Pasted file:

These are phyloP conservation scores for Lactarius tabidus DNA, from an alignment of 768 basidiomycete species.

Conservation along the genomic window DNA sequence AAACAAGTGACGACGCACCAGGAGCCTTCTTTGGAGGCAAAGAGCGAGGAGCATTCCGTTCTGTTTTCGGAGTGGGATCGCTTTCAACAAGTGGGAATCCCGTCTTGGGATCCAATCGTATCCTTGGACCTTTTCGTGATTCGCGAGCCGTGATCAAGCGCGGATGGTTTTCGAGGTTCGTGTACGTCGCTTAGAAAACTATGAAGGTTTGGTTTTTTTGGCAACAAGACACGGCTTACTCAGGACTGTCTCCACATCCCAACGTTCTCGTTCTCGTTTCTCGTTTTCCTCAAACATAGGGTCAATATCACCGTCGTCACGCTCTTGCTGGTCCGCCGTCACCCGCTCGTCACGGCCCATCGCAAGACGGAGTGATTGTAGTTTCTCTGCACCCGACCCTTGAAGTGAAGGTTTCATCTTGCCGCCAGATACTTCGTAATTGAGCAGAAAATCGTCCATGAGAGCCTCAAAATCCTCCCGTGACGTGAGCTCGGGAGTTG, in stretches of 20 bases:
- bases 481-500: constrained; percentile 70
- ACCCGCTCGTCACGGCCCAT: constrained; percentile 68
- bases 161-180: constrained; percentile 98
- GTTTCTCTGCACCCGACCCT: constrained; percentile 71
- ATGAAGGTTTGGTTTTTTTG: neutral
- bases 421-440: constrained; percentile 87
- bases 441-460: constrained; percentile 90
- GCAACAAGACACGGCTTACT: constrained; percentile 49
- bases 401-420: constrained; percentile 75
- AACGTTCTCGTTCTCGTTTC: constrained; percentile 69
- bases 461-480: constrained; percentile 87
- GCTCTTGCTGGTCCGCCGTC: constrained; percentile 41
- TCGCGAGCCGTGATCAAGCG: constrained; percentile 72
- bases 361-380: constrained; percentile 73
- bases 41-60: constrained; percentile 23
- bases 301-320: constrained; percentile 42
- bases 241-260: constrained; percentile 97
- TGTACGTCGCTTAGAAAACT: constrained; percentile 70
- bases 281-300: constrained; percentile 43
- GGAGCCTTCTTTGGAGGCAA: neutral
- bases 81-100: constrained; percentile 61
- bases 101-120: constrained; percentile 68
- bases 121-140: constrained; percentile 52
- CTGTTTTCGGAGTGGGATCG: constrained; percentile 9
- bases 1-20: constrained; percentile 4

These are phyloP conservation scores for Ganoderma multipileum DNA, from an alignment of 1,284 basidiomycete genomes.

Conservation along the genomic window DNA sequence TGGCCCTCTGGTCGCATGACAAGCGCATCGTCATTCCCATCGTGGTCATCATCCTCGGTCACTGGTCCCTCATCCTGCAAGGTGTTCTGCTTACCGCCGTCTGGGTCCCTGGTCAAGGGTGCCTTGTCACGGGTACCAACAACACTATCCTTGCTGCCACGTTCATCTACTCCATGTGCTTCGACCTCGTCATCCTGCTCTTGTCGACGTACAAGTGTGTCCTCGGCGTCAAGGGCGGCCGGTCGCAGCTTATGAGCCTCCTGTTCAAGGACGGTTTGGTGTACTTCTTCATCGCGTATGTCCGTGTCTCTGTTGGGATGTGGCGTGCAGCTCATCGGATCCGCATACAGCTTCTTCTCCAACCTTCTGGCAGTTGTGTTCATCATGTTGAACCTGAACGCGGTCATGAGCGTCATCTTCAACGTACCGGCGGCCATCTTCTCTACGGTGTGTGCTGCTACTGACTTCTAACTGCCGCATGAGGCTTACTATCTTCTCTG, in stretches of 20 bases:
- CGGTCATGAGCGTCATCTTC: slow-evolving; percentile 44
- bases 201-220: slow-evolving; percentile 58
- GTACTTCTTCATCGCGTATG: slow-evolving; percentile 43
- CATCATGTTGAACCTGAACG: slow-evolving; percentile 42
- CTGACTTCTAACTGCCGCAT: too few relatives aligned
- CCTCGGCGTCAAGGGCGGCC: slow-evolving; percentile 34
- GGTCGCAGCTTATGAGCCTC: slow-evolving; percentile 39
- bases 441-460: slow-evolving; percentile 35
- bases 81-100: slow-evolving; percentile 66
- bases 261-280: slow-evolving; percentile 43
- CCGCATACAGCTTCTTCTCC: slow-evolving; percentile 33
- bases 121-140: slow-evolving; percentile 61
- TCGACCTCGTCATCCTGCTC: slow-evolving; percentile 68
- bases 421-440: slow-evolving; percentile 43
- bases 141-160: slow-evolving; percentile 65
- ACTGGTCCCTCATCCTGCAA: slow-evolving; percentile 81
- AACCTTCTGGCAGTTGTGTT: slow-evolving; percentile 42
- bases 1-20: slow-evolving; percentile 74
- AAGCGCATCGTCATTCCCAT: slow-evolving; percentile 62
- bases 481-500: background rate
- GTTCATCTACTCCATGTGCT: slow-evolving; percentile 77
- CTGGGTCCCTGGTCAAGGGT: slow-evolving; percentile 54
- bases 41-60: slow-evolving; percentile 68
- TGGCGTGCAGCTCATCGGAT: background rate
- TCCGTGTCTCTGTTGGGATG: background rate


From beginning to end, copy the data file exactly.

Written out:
These are phyloP conservation scores for Lactarius tabidus DNA, from an alignment of 768 basidiomycete species.

Conservation along the genomic window DNA sequence AAACAAGTGACGACGCACCAGGAGCCTTCTTTGGAGGCAAAGAGCGAGGAGCATTCCGTTCTGTTTTCGGAGTGGGATCGCTTTCAACAAGTGGGAATCCCGTCTTGGGATCCAATCGTATCCTTGGACCTTTTCGTGATTCGCGAGCCGTGATCAAGCGCGGATGGTTTTCGAGGTTCGTGTACGTCGCTTAGAAAACTATGAAGGTTTGGTTTTTTTGGCAACAAGACACGGCTTACTCAGGACTGTCTCCACATCCCAACGTTCTCGTTCTCGTTTCTCGTTTTCCTCAAACATAGGGTCAATATCACCGTCGTCACGCTCTTGCTGGTCCGCCGTCACCCGCTCGTCACGGCCCATCGCAAGACGGAGTGATTGTAGTTTCTCTGCACCCGACCCTTGAAGTGAAGGTTTCATCTTGCCGCCAGATACTTCGTAATTGAGCAGAAAATCGTCCATGAGAGCCTCAAAATCCTCCCGTGACGTGAGCTCGGGAGTTG, in stretches of 20 bases:
- bases 481-500: constrained; percentile 70
- ACCCGCTCGTCACGGCCCAT: constrained; percentile 68
- bases 161-180: constrained; percentile 98
- GTTTCTCTGCACCCGACCCT: constrained; percentile 71
- ATGAAGGTTTGGTTTTTTTG: neutral
- bases 421-440: constrained; percentile 87
- bases 441-460: constrained; percentile 90
- GCAACAAGACACGGCTTACT: constrained; percentile 49
- bases 401-420: constrained; percentile 75
- AACGTTCTCGTTCTCGTTTC: constrained; percentile 69
- bases 461-480: constrained; percentile 87
- GCTCTTGCTGGTCCGCCGTC: constrained; percentile 41
- TCGCGAGCCGTGATCAAGCG: constrained; percentile 72
- bases 361-380: constrained; percentile 73
- bases 41-60: constrained; percentile 23
- bases 301-320: constrained; percentile 42
- bases 241-260: constrained; percentile 97
- TGTACGTCGCTTAGAAAACT: constrained; percentile 70
- bases 281-300: constrained; percentile 43
- GGAGCCTTCTTTGGAGGCAA: neutral
- bases 81-100: constrained; percentile 61
- bases 101-120: constrained; percentile 68
- bases 121-140: constrained; percentile 52
- CTGTTTTCGGAGTGGGATCG: constrained; percentile 9
- bases 1-20: constrained; percentile 4

These are phyloP conservation scores for Ganoderma multipileum DNA, from an alignment of 1,284 basidiomycete genomes.

Conservation along the genomic window DNA sequence TGGCCCTCTGGTCGCATGACAAGCGCATCGTCATTCCCATCGTGGTCATCATCCTCGGTCACTGGTCCCTCATCCTGCAAGGTGTTCTGCTTACCGCCGTCTGGGTCCCTGGTCAAGGGTGCCTTGTCACGGGTACCAACAACACTATCCTTGCTGCCACGTTCATCTACTCCATGTGCTTCGACCTCGTCATCCTGCTCTTGTCGACGTACAAGTGTGTCCTCGGCGTCAAGGGCGGCCGGTCGCAGCTTATGAGCCTCCTGTTCAAGGACGGTTTGGTGTACTTCTTCATCGCGTATGTCCGTGTCTCTGTTGGGATGTGGCGTGCAGCTCATCGGATCCGCATACAGCTTCTTCTCCAACCTTCTGGCAGTTGTGTTCATCATGTTGAACCTGAACGCGGTCATGAGCGTCATCTTCAACGTACCGGCGGCCATCTTCTCTACGGTGTGTGCTGCTACTGACTTCTAACTGCCGCATGAGGCTTACTATCTTCTCTG, in stretches of 20 bases:
- CGGTCATGAGCGTCATCTTC: slow-evolving; percentile 44
- bases 201-220: slow-evolving; percentile 58
- GTACTTCTTCATCGCGTATG: slow-evolving; percentile 43
- CATCATGTTGAACCTGAACG: slow-evolving; percentile 42
- CTGACTTCTAACTGCCGCAT: too few relatives aligned
- CCTCGGCGTCAAGGGCGGCC: slow-evolving; percentile 34
- GGTCGCAGCTTATGAGCCTC: slow-evolving; percentile 39
- bases 441-460: slow-evolving; percentile 35
- bases 81-100: slow-evolving; percentile 66
- bases 261-280: slow-evolving; percentile 43
- CCGCATACAGCTTCTTCTCC: slow-evolving; percentile 33
- bases 121-140: slow-evolving; percentile 61
- TCGACCTCGTCATCCTGCTC: slow-evolving; percentile 68
- bases 421-440: slow-evolving; percentile 43
- bases 141-160: slow-evolving; percentile 65
- ACTGGTCCCTCATCCTGCAA: slow-evolving; percentile 81
- AACCTTCTGGCAGTTGTGTT: slow-evolving; percentile 42
- bases 1-20: slow-evolving; percentile 74
- AAGCGCATCGTCATTCCCAT: slow-evolving; percentile 62
- bases 481-500: background rate
- GTTCATCTACTCCATGTGCT: slow-evolving; percentile 77
- CTGGGTCCCTGGTCAAGGGT: slow-evolving; percentile 54
- bases 41-60: slow-evolving; percentile 68
- TGGCGTGCAGCTCATCGGAT: background rate
- TCCGTGTCTCTGTTGGGATG: background rate